DAIC Editor Dave Fornell highlights some of the biggest trends and most innovative technology discussed during the American Society of Echocardiology (ASE) 2013 annual meeting.
VIDEO: CT and POCUS Emerge As Frontline Imaging Modalities in COVID-19 Era
Interview with Geoffrey Rose, M.D., president of Sanger Heart and Vascular Institute with Atrium Health, in Charlotte, North Carolina, and a board member with the American Society of Echocardiography (ASE). He explains the impact if COVID-19 (SARS-CoV-2) on the cardiovascular service line and cardiac imaging. He said the virus has led to use of computed tomography (CT) not only as the frontline cardiovascular imaging modality to evaluate chest pain, but also for COVID-19 pneumonia imaging.
Rose said cardiac ultrasound is still used, but requires full personal protective equipment (PPE) and often abbreviated exams because of the close proximity of the sonographer and patient when performing echocardiograms. This has given rise to using dedicated point-of-care ultrasound (POCUS) systems to answer specific clinical questions quickly. Smart-phone based POCUS systems that use an app and a transducer plugged into the phone enable basic echo exams or evaluation of other parts of the anatomy quickly without the need to immediately sterilize an entire cart-based ultrasound system. These small systems also can be completely enclosed inside a transducer sheath and the phone and single transducer are much easier and faster to wipe down. He said the quality of the exams are not as good as fully enabled echocardiography systems, but it allows for quick assessments of ejection fractions and to triage if the patient needs more advanced imaging if the basic questions cannot be answered.
Since hospitals have shut down now for about two months, postponing normal checkups, and elective exams and procedures, Rose said doctors still need to visit with patients who have chronic conditions. Sanger and Atrium Heath modified its ambulatory electronic medical record (EMR) and is using video conferencing to perform virtual appointments now for the majority of these patients. He said telemedicine was not widely used before COVID-19 in his hospital system, but the pandemic will likely alter the care model for the future, with more telemedicine visits being used even after epidemic is over. He said use of POCUS and CT as frontline cardiac imaging modalities will also likely remain in place after the pandemic because of the efficiencies in care these technologies offer.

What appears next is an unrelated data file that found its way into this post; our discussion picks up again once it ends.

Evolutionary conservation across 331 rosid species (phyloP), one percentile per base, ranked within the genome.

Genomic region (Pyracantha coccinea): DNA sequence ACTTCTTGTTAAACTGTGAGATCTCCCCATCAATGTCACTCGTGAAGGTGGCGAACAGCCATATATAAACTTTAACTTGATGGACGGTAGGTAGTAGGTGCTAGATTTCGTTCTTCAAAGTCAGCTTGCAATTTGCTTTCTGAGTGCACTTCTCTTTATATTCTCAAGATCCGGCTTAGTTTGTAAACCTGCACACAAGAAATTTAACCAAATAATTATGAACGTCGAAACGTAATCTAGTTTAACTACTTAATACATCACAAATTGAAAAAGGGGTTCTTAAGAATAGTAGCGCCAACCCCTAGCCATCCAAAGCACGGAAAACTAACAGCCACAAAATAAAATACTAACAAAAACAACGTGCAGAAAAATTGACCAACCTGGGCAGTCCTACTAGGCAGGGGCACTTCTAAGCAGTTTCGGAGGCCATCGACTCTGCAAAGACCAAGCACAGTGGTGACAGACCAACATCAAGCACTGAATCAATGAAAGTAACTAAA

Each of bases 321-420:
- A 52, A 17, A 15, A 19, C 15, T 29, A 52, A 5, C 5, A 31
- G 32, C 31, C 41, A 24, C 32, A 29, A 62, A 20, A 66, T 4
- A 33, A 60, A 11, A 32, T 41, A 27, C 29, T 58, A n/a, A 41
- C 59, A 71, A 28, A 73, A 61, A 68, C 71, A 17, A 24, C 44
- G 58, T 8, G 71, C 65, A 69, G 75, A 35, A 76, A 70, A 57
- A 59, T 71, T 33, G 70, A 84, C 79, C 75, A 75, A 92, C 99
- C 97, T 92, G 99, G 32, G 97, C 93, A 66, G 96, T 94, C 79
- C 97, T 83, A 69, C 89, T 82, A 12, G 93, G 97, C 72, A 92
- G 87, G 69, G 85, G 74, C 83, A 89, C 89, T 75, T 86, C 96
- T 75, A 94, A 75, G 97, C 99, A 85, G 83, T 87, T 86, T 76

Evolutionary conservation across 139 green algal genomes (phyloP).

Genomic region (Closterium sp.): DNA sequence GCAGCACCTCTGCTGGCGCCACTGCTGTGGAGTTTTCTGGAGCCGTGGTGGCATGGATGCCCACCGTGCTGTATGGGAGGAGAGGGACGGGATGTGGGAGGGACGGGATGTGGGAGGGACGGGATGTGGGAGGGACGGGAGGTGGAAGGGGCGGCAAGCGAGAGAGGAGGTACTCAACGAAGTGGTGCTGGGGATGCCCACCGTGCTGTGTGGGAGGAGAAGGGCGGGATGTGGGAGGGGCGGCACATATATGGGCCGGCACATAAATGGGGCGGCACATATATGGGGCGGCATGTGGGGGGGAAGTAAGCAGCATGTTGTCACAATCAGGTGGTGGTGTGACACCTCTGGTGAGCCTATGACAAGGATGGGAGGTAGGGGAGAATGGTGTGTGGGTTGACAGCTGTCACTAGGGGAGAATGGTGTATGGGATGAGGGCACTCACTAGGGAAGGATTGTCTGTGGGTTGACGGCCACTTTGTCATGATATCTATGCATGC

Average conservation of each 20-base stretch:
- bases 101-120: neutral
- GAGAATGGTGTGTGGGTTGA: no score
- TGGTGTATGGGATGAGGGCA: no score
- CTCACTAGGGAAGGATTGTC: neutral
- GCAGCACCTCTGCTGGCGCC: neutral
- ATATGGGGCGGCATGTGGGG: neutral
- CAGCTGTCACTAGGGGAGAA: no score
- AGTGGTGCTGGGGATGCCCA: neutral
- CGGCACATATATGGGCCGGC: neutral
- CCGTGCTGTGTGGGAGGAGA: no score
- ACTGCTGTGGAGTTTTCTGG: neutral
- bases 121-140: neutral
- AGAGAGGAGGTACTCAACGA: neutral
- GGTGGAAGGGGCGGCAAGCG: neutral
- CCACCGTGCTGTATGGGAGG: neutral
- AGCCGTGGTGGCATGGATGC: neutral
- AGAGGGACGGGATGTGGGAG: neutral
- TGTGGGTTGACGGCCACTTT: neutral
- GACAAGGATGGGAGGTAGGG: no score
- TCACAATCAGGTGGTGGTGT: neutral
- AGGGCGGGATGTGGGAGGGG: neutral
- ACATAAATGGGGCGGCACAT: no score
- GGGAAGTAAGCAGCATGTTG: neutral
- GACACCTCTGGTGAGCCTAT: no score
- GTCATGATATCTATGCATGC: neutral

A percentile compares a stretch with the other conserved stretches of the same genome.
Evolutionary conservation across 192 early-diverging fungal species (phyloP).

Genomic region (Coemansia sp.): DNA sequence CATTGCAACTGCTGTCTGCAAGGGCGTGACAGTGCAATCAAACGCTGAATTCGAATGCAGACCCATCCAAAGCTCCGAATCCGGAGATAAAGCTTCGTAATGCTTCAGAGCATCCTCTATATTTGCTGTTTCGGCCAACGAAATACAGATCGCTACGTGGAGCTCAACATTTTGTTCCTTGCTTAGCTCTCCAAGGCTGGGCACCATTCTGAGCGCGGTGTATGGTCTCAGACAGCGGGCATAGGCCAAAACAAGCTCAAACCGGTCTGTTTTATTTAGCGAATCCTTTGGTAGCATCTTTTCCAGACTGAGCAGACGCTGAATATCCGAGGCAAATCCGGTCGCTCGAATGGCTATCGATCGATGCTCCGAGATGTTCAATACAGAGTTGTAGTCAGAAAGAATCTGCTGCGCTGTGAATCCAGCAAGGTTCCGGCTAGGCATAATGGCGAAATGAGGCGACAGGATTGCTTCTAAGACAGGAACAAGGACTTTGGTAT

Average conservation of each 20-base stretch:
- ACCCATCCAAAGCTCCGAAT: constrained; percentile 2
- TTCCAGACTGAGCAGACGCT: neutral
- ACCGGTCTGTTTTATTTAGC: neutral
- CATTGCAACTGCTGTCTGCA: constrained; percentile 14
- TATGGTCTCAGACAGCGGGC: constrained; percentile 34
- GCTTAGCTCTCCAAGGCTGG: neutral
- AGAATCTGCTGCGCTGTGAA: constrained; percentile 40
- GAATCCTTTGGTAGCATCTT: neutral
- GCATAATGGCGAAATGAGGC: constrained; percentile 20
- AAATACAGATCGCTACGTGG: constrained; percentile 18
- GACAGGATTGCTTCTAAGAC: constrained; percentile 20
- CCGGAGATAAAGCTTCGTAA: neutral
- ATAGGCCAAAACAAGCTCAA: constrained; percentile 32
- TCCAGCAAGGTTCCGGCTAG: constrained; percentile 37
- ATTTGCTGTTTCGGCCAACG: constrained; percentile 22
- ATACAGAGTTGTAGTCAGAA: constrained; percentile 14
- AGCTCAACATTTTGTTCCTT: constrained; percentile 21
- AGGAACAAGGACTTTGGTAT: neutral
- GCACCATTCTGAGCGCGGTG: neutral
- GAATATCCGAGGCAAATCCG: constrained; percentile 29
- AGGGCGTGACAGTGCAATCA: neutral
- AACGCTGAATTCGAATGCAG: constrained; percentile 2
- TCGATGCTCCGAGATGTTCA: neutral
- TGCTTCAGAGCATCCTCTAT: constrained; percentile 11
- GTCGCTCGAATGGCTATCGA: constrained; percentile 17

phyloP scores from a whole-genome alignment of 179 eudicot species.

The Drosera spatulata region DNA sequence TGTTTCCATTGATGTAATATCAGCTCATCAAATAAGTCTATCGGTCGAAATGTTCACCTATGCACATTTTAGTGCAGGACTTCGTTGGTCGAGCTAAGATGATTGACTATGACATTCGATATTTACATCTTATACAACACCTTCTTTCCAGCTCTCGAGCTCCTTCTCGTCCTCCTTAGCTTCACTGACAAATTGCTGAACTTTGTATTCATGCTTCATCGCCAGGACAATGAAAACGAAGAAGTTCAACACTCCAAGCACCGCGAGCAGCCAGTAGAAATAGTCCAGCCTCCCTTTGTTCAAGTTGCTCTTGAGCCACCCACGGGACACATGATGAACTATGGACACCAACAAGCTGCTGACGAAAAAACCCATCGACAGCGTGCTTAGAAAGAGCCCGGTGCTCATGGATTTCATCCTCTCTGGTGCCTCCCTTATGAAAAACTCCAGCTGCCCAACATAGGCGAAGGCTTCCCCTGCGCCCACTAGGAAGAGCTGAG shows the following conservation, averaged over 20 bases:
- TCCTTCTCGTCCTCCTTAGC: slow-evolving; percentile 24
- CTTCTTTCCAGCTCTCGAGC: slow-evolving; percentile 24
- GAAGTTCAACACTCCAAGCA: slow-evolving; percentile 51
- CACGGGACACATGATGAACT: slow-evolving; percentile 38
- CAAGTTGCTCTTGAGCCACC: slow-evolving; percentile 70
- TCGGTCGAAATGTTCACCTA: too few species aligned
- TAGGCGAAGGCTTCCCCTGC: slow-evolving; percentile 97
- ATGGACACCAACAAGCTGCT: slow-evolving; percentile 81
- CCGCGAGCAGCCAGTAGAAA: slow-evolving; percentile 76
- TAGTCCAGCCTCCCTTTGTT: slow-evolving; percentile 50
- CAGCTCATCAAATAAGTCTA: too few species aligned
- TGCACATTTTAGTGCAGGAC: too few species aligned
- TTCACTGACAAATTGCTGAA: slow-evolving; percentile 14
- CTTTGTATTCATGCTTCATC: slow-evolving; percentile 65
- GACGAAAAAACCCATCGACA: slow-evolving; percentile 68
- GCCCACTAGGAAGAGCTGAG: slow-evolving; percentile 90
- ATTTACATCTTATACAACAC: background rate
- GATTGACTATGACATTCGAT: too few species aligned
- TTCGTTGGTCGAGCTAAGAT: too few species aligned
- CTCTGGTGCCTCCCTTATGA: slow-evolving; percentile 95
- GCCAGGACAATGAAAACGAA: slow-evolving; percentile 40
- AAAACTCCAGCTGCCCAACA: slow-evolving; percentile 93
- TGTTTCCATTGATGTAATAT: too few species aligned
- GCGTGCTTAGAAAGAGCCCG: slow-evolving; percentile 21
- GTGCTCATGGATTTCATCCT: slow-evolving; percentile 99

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Peter Herscovitch, M.D., SNMMI president-elect, explains the advances in molecular imaging for Alzheimer's disease and Parkinsonian syndromes during the Society of Nuclear Medicine and Molecular Imaging (SNMMI) 2013 meeting in Vancouver, Canada. While new agents allow imaging of these disease states, reimbursement and treatment decisions sometimes limit their use.
Gary Dillehay, M.D., FACR, FACNM, SNMMI president, explains some of the trends in Nuclear Imaging at the Society of Nuclear Medicine and Molecular Imaging (SNMMI) 2013 annual meeting in Vancouver, Canada.